It still 400K if you are okay doing 70+ days of 24 hour call a year and going 4:1 cRNA to MDDO ratio. The lifestyle is what is gone most IMO, the money is still there if you want, but you got to scrounge now.
 

Makati2008

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The workload can be brutal in some settings but 1. It's reading images and not doing surgery or h and ps and 2. It's more constant work type busy instead of long hour type busy. It's certainly not like it used to be but rads is still a great field compared to pretty much anything else.

The other major thing people don't think about when talking about salary is length of practice time.
For example, most EM docs are done after 15 years, surgeons after 20, but rads and path you can literally practice 40+ years without a decline in salary.
Wish I could meet those ER docs done after 15yrs.....
 

IlDestriero

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It still 400K if you are okay doing 70+ days of 24 hour call a year and going 4:1 cRNA to MDDO ratio. The lifestyle is what is gone most IMO, the money is still there if you want, but you got to scrounge now.
I don't work anywhere near that hard for that much. The money is absolutely still there. The anesthesia forum is full of doom and gloom, and the 3 biggest complainers are making way more than 400k, probably more than 600k. However they are working their asses off for it. If you take the level of call you noted and cover 4:1, in a private practice where you own the group, you would absolutely be at 600+ unless your practice was in a true rural or inner city community hospital with a very high Medicaid/charity care component. You can probably make that at 3:1 if you're efficient, have a good payer mix and don't take 12 weeks vacation.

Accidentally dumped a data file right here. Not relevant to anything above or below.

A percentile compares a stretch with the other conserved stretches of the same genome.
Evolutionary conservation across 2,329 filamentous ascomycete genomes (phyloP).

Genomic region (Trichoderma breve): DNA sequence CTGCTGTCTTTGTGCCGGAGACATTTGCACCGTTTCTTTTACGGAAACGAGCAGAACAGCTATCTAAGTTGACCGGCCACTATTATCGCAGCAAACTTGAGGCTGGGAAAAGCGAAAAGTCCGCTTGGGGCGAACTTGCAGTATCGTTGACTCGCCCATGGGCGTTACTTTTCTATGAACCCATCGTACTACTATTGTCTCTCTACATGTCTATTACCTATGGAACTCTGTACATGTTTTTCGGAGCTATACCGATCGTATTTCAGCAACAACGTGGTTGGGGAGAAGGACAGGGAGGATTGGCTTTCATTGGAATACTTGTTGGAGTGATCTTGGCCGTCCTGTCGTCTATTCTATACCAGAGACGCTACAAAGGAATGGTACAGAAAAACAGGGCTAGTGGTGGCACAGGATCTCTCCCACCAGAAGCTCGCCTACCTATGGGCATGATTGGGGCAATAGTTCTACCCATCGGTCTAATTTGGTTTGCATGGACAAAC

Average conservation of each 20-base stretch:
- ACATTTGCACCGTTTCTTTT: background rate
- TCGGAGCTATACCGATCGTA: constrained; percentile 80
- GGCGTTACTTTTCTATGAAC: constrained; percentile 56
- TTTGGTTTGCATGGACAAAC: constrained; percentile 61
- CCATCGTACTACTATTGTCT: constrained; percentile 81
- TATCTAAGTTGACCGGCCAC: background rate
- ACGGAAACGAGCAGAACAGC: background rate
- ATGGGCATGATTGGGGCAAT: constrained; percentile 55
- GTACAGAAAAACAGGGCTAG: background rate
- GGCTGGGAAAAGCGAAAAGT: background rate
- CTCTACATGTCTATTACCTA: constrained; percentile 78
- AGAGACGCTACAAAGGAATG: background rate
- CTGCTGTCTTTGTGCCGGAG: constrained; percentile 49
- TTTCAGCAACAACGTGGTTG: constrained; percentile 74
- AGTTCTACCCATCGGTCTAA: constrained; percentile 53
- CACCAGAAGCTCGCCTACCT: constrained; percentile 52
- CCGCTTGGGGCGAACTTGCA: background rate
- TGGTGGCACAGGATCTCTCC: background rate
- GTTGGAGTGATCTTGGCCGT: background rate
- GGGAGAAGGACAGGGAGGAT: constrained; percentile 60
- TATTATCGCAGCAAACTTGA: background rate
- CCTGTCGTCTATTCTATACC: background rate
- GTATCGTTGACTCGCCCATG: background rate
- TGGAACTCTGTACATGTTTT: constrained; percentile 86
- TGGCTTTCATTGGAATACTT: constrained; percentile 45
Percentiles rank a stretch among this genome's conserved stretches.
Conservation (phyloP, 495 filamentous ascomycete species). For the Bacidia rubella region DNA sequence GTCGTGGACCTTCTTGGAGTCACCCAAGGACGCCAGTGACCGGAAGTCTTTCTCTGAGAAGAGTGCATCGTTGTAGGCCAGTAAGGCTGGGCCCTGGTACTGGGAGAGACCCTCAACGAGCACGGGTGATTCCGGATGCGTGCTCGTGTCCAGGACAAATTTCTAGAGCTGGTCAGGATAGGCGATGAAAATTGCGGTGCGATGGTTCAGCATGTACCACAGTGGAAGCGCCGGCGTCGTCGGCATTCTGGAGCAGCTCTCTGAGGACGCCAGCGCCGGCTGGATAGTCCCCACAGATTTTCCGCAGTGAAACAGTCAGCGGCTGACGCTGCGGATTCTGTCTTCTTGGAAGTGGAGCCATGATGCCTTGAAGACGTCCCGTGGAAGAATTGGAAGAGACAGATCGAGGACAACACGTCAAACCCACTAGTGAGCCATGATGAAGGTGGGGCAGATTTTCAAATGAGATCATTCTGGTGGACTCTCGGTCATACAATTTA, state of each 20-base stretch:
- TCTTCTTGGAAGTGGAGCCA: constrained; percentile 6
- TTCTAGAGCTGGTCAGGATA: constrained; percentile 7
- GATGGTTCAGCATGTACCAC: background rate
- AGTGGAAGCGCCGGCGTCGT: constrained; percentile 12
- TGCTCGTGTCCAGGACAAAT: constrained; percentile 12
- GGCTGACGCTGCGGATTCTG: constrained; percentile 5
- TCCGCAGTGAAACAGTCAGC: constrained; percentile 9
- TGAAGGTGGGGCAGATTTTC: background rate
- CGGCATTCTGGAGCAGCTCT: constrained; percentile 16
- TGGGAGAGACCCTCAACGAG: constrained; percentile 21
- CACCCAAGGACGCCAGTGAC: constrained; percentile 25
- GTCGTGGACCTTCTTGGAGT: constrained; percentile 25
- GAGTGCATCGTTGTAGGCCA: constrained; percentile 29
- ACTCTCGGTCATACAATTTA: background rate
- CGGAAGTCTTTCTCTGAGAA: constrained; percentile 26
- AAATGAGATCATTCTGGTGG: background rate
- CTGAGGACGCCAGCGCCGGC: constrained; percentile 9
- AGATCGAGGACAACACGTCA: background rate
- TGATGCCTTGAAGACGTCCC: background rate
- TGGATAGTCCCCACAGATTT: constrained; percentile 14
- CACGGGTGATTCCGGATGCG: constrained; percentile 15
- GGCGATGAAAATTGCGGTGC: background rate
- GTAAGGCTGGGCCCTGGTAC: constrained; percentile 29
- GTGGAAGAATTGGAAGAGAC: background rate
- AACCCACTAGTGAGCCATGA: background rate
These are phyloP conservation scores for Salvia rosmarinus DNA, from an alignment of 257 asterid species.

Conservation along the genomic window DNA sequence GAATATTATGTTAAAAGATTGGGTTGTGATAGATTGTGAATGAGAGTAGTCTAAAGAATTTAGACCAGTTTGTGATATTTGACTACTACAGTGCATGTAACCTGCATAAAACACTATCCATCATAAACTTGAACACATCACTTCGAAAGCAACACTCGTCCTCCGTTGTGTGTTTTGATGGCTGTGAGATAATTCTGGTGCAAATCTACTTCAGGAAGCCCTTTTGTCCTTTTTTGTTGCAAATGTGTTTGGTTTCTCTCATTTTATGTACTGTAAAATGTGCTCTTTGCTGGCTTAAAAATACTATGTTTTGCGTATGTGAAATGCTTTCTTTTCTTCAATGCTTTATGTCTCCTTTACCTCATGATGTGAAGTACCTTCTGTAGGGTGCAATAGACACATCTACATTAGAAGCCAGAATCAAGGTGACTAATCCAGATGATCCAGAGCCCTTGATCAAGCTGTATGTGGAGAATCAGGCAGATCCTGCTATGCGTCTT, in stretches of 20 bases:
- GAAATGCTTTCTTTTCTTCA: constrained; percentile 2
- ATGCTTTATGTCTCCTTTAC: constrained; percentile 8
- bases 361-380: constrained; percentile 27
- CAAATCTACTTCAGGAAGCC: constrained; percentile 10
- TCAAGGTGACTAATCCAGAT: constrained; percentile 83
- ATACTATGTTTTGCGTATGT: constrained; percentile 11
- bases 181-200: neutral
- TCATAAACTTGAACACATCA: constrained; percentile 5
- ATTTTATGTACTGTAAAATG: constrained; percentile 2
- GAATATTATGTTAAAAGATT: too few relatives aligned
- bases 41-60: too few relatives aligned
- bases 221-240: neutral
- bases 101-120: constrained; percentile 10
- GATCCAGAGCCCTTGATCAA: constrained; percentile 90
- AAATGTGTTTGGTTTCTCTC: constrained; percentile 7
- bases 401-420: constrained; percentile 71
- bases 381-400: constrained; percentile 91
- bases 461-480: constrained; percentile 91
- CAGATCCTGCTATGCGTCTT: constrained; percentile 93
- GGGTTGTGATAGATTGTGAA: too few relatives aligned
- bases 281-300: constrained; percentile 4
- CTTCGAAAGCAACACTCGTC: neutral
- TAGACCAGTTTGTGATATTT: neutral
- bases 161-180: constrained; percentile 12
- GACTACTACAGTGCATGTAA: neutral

The biggest current threat to anesthesia is the rapid spread of Anesthesia Management Companies. If all you want is 400k, you can find that easily and even in a good academic practice.
 

TwinsFan

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I don't work anywhere near that hard for that much. The money is absolutely still there. The anesthesia forum is full of doom and gloom, and the 3 biggest complainers are making way more than 400k, probably more than 600k. However they are working their asses off for it. If you take the level of call you noted and cover 4:1, in a private practice where you own the group, you would absolutely be at 600+ unless your practice was in a true rural or inner city community hospital with a very high Medicaid/charity care component. You can probably make that at 3:1 if you're efficient, have a good payer mix and don't take 12 weeks vacation.
The biggest current threat to anesthesia is the rapid spread of Anesthesia Management Companies. If all you want is 400k, you can find that easily and even in a good academic practice.
And every medical student said "I'm listening, tell us more..."
 

Ibn Alnafis MD

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I don't work anywhere near that hard for that much. The money is absolutely still there. The anesthesia forum is full of doom and gloom, and the 3 biggest complainers are making way more than 400k, probably more than 600k. However they are working their asses off for it. If you take the level of call you noted and cover 4:1, in a private practice where you own the group, you would absolutely be at 600+ unless your practice was in a true rural or inner city community hospital with a very high Medicaid/charity care component. You can probably make that at 3:1 if you're efficient, have a good payer mix and don't take 12 weeks vacation.
The biggest current threat to anesthesia is the rapid spread of Anesthesia Management Companies. If all you want is 400k, you can find that easily and even in a good academic practice.
:greedy::hungry::greedy::hungry:
 

Rekt

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I don't work anywhere near that hard for that much. The money is absolutely still there. The anesthesia forum is full of doom and gloom, and the 3 biggest complainers are making way more than 400k, probably more than 600k. However they are working their asses off for it. If you take the level of call you noted and cover 4:1, in a private practice where you own the group, you would absolutely be at 600+ unless your practice was in a true rural or inner city community hospital with a very high Medicaid/charity care component. You can probably make that at 3:1 if you're efficient, have a good payer mix and don't take 12 weeks vacation.
The biggest current threat to anesthesia is the rapid spread of Anesthesia Management Companies. If all you want is 400k, you can find that easily and even in a good academic practice.
Probably a dumb question, but are the AMCs similar to contract management groups for EM (EmCare, TeamHealth, etc)?